Saturday, December 03, 2005

The PCS Gun

I've not hunted the last 2 days so that I could work and pay for my wife's Christmas gifts.

I've been wanting to put down on "paper" the story of my PCS gun. Perhaps I have time now.

A way back in 1973 I'd hied myself out of highschool government class and to the recruiter to enlist in the US Army. I was fortunate enough to qualify for language training and asked for (can you believe this) Chinese (Mandarin dialect). I knew I was going places but I had no idea what places those might be. I'd also just turned 18 and what better reason than that do you need to buy a gun. I actually got 2, a Winchester M320 .22 LR bolt action and an Harrington & Richardson Topper 12 ga. The .22 is pretty straight forward but the shotgun was going to take some "fixing".

That shotgun came to me with a full-choke 28" barrel. After my first travel as a soldier I could see that the barrel length was going to be problematic. However, if I simply lopped off some barrel, I'd have no front bead and no choke. Choke is useful. I figured an adjustable choke would be yet more useful. To that end I had the barrel cut to 20" and a Lyman Adjustable choke installed. The length is such that when it is disassembled the two parts (barrel w/forearm and stock w/receiver) are just the right length to be packed in the center of the issue duffle bagwith boots at the bottom and clothes all around and shoes on top. Despite the probable abuse it suffered from baggage handlers I never had a problem.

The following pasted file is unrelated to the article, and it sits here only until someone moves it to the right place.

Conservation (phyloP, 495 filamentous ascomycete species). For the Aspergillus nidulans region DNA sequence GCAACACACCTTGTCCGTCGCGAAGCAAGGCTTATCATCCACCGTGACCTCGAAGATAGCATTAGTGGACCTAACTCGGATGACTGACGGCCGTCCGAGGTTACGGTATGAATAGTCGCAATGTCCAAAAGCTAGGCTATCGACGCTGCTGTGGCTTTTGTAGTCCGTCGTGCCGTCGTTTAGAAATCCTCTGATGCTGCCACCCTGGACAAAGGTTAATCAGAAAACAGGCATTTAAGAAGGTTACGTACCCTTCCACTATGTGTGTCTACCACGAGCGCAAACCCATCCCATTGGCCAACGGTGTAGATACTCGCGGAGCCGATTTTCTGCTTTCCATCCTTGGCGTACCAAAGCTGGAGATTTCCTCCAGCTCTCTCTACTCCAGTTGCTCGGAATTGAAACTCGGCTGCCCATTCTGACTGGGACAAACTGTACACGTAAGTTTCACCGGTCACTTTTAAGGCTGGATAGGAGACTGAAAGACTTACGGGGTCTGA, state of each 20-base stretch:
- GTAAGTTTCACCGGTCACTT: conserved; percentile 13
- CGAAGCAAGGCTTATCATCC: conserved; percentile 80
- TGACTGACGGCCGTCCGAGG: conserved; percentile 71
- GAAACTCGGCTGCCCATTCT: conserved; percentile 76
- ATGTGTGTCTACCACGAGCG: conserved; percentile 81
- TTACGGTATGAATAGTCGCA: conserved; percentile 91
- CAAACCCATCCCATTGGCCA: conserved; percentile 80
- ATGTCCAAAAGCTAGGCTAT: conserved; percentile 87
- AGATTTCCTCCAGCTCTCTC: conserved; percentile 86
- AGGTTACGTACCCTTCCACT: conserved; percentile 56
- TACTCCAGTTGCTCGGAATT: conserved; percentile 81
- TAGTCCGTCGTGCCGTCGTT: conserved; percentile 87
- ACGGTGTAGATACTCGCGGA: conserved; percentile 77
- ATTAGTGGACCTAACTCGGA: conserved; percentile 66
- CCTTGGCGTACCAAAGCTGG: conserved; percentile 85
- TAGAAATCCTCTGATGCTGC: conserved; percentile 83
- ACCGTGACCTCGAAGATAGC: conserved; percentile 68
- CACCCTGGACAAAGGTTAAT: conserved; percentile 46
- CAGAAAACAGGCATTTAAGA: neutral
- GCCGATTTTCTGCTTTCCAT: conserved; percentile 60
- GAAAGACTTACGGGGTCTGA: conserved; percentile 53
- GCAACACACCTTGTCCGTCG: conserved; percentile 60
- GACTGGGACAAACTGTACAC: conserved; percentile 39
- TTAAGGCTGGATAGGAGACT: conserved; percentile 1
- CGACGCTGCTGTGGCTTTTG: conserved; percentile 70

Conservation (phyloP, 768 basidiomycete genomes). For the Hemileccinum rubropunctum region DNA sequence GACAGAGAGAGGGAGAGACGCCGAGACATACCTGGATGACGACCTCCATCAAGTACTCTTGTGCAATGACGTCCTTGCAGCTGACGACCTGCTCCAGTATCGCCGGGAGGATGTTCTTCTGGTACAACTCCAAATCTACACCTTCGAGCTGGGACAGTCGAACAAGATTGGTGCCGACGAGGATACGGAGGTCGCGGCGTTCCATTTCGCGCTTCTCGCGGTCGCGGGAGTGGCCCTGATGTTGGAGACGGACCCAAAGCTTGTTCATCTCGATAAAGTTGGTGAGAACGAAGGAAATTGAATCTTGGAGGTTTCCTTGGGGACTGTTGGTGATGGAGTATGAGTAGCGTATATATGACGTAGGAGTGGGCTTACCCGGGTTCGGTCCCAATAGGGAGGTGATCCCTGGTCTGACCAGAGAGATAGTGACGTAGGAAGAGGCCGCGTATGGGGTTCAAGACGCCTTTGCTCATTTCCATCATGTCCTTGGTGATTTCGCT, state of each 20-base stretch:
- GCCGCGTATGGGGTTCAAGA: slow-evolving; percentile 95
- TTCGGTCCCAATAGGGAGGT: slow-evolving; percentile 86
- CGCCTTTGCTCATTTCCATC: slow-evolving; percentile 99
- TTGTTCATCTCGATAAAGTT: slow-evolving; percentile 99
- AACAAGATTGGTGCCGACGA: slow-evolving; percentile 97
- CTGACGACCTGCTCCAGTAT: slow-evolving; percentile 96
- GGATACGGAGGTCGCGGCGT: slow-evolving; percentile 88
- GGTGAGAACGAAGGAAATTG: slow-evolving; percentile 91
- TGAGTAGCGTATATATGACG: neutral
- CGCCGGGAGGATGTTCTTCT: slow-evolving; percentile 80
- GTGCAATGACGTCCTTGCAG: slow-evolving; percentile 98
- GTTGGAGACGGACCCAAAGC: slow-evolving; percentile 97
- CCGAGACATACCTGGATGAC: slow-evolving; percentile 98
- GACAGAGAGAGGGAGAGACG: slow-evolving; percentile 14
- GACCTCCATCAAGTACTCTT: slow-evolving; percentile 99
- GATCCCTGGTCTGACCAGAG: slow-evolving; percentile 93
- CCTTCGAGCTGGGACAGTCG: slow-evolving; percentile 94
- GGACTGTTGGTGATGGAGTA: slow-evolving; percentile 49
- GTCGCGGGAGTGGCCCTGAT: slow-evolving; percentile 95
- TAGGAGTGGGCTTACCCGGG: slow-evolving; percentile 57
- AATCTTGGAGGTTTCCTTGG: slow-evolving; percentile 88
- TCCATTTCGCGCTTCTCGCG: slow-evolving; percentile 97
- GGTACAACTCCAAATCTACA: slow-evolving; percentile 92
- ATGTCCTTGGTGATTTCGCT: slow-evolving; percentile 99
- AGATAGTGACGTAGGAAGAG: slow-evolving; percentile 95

I did get it modified too late for my first assignment in California at the language school (Defense Language Institute - West Coast) and subsequent assignment to Goodfellow AFB outside of San Angelo, TX but the gun made the trip to Korea, California again, back to Korea and return to Virginia. It has been used on pheasant, hogs, rabbits, squirrels, mourning dove, grouse, and groundhogs. It has even stood ready to repel home invaders!



The PCS Gun as it is today. Still in pretty good shape after all it's travels/travails!


It was only many years later that I installed the Uncle Mike's sling swivels. I never found that I needed them when I was in service. The sling is a 1907 that I received in pieces but there was enough to use on this gun. It is very handy sometimes!

I have other shotguns, some bought for various reasons, some gifted, and some inherited. There are pumps and fine doubles but I often use this gun for our rather limited bird hunting.

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